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Wild swimming Scandi-style

Norway and Sweden have a centuries old tradition called “every man’s right”. People are allowed to roam just about anywhere as long as they do not disturb or destroy the environment. In protected areas such as national parks there may be restrictions, for example cycling on marked trails only. This means that unlike in the UK, wild swimming is possible pretty much anywhere.

(NORWAY ¹ALLEMANNSRETT)

All uncultivated land is accessible. Cultivated land may only be walked on when frozen and covered in snow. You can pitch a tent for up to two days on any uncultivated land, no closer than 150m from a dwelling. Canoeing and swimming in rivers, lakes (but not reservoirs for drinking water) and the sea is permi¤ ed. Foraging is allowed.

(SWEDEN ¹ALLEMANSRÄTT)

Everyone has the right to access and camp on land except in private gardens, the immediate vicinity of a dwelling and land under cultivation. You can also forage (don’t pick protected species). Canoeing and swimming in rivers, lakes and the sea is allowed – unless explicitly forbidden.

SHARED CULTURE AND A LANDSCAPE SHAPED BY ICE

Sweden and Norway have a shared linguistic and cultural heritage and are home to some of the largest remaining tracts of true wilderness in Europe. The landscape has been largely shaped by glaciation during the last ice age and its immediate aftermath. The most obvious evidence are the lakes and fjords, but you’ll find examples of other glacial landforms all over the region. In the High Coast area of Sweden, for example, the land is still rising at a rate of about 8mm per year. This phenomenon is known as post-glacial rebound, which occurs because the land is no longer being forced down by the weight of ice. It will continue to rise until it reaches an equilibrium level. In this area alone the land has already risen 800 metres since the end of the last ice age.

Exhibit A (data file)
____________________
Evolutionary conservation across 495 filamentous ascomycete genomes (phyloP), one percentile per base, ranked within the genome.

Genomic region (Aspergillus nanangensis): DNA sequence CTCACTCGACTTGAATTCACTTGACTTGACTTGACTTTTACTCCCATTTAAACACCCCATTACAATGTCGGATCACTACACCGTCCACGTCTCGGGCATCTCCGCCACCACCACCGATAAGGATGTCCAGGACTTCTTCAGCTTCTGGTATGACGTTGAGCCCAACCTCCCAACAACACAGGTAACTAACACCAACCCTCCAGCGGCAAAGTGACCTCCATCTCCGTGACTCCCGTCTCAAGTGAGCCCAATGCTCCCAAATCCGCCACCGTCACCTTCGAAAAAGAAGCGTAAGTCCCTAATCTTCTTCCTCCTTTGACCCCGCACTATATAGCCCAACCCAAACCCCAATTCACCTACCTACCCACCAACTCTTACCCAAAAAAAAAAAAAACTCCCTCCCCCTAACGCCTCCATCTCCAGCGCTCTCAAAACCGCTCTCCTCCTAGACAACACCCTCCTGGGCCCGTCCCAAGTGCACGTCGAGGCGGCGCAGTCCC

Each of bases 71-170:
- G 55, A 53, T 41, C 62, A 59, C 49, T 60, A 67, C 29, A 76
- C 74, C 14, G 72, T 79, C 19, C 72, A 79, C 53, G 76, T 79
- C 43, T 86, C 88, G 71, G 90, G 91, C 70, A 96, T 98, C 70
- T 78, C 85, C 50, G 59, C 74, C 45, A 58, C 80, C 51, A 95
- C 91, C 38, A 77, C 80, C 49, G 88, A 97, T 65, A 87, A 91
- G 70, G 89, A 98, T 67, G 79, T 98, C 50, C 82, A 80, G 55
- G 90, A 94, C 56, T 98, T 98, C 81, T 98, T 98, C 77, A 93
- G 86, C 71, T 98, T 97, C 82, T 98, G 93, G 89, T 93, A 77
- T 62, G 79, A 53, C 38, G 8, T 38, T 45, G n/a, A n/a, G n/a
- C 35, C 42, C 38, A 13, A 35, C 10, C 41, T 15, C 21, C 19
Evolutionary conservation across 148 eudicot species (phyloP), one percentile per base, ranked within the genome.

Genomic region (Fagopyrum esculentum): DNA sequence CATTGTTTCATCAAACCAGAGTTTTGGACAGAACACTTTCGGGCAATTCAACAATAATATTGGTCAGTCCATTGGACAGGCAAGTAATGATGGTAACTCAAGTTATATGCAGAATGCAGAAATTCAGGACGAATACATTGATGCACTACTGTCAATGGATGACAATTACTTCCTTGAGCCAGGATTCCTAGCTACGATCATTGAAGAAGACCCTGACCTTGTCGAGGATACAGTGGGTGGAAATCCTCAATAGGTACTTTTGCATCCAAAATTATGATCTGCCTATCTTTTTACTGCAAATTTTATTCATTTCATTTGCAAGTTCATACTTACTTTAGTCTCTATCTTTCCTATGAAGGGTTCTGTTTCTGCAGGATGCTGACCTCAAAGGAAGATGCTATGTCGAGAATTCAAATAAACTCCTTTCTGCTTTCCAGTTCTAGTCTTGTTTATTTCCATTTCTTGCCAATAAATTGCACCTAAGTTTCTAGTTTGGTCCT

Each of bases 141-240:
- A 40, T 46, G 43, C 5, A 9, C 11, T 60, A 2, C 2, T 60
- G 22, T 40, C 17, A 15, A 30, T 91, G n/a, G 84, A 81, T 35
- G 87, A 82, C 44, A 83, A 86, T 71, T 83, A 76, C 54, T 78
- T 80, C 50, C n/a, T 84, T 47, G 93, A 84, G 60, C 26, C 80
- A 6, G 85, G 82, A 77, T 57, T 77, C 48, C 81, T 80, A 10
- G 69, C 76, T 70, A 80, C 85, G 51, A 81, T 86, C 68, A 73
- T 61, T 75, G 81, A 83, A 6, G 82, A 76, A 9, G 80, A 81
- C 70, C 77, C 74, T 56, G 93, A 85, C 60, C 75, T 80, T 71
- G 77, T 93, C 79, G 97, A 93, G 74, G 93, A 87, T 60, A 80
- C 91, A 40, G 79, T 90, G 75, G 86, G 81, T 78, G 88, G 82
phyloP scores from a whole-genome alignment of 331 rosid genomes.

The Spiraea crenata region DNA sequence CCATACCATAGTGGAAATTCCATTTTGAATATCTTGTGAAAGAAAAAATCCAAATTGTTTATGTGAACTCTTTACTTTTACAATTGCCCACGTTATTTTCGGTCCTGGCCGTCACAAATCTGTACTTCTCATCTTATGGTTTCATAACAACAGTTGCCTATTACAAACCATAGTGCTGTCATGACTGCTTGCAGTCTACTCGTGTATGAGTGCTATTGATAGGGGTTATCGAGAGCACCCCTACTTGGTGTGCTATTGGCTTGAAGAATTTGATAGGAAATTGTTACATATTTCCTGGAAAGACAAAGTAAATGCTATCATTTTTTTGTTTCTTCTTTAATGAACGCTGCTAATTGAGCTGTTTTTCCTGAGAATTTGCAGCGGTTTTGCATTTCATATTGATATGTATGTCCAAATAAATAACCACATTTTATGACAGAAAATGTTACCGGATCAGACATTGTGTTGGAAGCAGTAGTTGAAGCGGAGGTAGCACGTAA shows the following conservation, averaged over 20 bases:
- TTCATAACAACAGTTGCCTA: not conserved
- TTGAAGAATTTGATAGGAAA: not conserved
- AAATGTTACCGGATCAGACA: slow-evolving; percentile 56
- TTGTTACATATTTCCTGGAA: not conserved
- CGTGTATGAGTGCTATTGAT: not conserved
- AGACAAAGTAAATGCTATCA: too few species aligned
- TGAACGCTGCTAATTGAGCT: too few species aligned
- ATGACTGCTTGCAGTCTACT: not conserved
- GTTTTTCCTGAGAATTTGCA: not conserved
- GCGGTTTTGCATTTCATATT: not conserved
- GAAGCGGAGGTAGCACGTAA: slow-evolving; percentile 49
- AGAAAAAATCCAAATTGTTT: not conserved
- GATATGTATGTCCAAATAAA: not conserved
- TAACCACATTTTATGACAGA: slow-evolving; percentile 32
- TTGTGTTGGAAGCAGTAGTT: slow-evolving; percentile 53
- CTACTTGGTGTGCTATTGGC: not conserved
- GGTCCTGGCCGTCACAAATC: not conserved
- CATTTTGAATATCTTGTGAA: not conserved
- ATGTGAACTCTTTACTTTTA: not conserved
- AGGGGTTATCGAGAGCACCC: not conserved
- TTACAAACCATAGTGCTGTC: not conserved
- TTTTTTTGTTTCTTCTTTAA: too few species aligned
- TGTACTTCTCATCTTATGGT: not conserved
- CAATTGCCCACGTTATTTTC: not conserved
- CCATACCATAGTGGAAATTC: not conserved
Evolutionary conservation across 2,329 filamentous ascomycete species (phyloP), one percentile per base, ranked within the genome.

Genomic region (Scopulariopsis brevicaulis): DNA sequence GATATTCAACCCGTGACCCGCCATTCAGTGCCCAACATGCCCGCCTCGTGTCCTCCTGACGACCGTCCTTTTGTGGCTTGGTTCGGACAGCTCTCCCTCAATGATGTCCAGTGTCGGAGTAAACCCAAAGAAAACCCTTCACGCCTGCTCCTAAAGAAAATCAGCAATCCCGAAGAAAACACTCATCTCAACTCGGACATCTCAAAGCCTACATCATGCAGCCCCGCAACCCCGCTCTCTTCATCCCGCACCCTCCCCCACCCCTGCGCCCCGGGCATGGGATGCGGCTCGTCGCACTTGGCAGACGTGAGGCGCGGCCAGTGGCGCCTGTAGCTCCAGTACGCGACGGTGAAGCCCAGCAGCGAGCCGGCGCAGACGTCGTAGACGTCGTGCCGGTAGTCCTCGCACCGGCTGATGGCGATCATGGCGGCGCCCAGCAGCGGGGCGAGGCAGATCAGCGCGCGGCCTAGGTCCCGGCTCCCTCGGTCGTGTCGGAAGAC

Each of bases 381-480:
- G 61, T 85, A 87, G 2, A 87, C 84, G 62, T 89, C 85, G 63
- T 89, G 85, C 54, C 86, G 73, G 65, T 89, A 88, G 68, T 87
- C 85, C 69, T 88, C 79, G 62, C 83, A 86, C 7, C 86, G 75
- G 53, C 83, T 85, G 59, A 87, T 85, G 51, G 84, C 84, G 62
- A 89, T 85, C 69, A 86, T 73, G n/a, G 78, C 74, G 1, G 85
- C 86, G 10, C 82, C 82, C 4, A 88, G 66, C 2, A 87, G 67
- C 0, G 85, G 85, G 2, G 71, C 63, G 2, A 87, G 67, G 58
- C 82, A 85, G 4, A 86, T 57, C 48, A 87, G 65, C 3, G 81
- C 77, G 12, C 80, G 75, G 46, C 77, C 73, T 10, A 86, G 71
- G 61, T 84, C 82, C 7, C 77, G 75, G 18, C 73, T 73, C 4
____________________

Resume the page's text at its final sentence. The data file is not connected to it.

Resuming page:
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About Outdoor Swimmer

In this issue we explore wild swimming in Scandinavia, where the right to roam extends to swimming outdoors – in some of the world’s most breathtaking scenery. We also bring you reports from some our favourite events of the summer – more swims for you to add to your bucket list! We hear from Howard James and Sabrina Wiedmer about their record breaking swims – the earliest (and coldest) English Channel crossing and the first woman to cross the Dál Raita Channel, respectively. And if that all sounds a bit too hardcore and serious, Dan Abel shows us how to keep our swimming fun. Enjoy the magazine and happy swimming.
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